Louis II, (825 — 875), Holy Roman Emperor (sole ruler 855 - 875), eldest son of the emperor Lothair I, became the designated king of Italy in 839, and taking up his residence in that country was crowned king at Rome by Pope Sergius II on June 15, 844.
He at once preferred a claim to the rights of an emperor in the city, which claim was decisively rejected; but in 850 he was crowned joint emperor at Rome by Pope Leo IV, and soon afterwards married his cousin, Engelberga, a daughter of King Louis the German, and undertook the independent government of Italy. He took the field against the Saracens; quashed some accusations against Pope Leo; held a diet at Pavia; and on the death of his father in September 855 became sole emperor.
The division of Lothair's dominions, by which he obtained no territory outside Italy, aroused his discontent, and in 857 he allied himself with Louis the German against his own brother Lothair, King of Lotharingia, and King Charles the Bald. But after Louis had secured the election of Pope Nicholas I in 858, he became reconciled with his brother, and received some lands south of the Jura mountains in return for assistance given to Lothair in his efforts to obtain a divorce from his wife, Teutberga.
In 863, on the death of his brother Charles, Louis received the kingdom of Provence, and in 864 came into collision with Pope Nicholas I over his brother's divorce. The archbishops, who had been deposed by Nicholas for proclaiming this marriage invalid, obtained the support of the emperor, who reached Rome with an army in February 864; but, having been seized with fever, he made peace with the pope and left the city.
In his efforts to restore order in Italy, Louis met with considerable success both against the turbulent princes of the peninsula and against the Saracens who were ravaging southern Italy. In 866 he routed these invaders, but could not follow up his successes owing to the lack of a fleet. So in 869 he made an alliance with the eastern emperor, Basil I, who sent him some ships to assist in the capture of Ban, the headquarters of the Saracens, which succumbed in 871.
Meanwhile his brother Lothair had died in 869, and owing to his detention in southern Italy, Louis failed to prevent the partition of Lotharingia between Louis the German and Charles the Bald. Some jealousy between Louis and Basil followed the victory at Ban, and in reply to an insult from the eastern emperor Louis attempted to justify his right to the title "emperor of the Romans." He had withdrawn into Benevento to prepare for a further campaign when he was treacherously attacked in his palace, robbed and imprisoned by Adeichis, prince of Benevento, in August 871. The landing of fresh bands of Saracens compelled Adeichis to release his prisoner a month later, and Louis was forced to swear he would take no revenge for this injury, nor ever enter Benevento with an army. Returning to Rome, he was released from his oath, and was crowned a second time as emperor by Pope Adrian II on May 18, 872.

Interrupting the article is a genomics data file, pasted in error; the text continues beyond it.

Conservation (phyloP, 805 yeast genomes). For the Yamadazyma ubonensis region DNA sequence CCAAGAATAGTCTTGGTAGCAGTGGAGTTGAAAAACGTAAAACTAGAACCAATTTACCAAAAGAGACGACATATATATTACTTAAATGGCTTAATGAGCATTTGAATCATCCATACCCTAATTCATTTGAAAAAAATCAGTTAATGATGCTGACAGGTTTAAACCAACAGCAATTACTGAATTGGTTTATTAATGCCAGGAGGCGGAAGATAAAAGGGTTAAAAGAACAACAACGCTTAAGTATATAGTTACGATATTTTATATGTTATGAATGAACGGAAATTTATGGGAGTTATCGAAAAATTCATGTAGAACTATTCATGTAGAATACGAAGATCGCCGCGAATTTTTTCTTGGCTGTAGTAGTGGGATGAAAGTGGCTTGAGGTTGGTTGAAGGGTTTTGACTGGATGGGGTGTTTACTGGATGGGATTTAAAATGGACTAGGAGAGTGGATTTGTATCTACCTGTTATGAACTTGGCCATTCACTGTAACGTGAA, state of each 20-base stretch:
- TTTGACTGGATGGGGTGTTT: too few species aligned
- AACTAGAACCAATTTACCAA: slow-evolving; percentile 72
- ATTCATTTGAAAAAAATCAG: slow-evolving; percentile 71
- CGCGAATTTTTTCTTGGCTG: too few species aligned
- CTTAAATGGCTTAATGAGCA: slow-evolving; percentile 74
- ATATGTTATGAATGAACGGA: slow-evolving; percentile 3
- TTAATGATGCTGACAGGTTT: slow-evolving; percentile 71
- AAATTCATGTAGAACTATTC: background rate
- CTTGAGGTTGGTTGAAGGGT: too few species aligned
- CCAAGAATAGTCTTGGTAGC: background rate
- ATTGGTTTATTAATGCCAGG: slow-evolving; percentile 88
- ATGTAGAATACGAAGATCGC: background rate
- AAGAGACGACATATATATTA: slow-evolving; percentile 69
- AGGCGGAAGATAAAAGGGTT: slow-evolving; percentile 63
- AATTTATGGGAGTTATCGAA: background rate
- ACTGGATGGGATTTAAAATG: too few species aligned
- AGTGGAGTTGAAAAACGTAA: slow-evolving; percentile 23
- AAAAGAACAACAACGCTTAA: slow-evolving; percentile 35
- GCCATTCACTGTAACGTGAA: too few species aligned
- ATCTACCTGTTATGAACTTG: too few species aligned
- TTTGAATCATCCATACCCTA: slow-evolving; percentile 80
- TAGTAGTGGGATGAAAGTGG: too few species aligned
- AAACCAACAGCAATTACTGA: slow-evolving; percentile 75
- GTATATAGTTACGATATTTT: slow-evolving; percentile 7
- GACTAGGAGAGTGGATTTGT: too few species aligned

Then Louis won further successes against the Saracens, who were driven from Capua, but the attempts of the emperor to punish Adelchis were not very successful. Returning to northern Italy, he died, somewhere in the province of Brescia, on August 12, 875, and was buried in the church of St Ambrose at Milan, having named as his successor in Italy his cousin Carloman, son of Louis the German.
Louis was an excellent ruler, of whom it was said "in his time there was great peace, because every one could enjoy his own possessions".
- Annales Bertiniani and Chronica S. Benedicti Casinensis, both in the Monumenta Germaniae hlstorica. Scriptores, Bände i. and iii. (Hanover and Berlin, 1826 fol.)
- E. Muhlbacher, Die Regesten des Kaiserreichs unter den Karolingern (Innsbruck, 1881)
- Th. Sickel, Acta regum et imperatorum Karolinorum, digesta et enarrata (Vienna, 1867—1868)
- E. Dummler, Geschichte des ostfrankischen Reiches (Leipzig, 1887—1888).
Initial text from the 1911 encyclopedia. Please update as needed.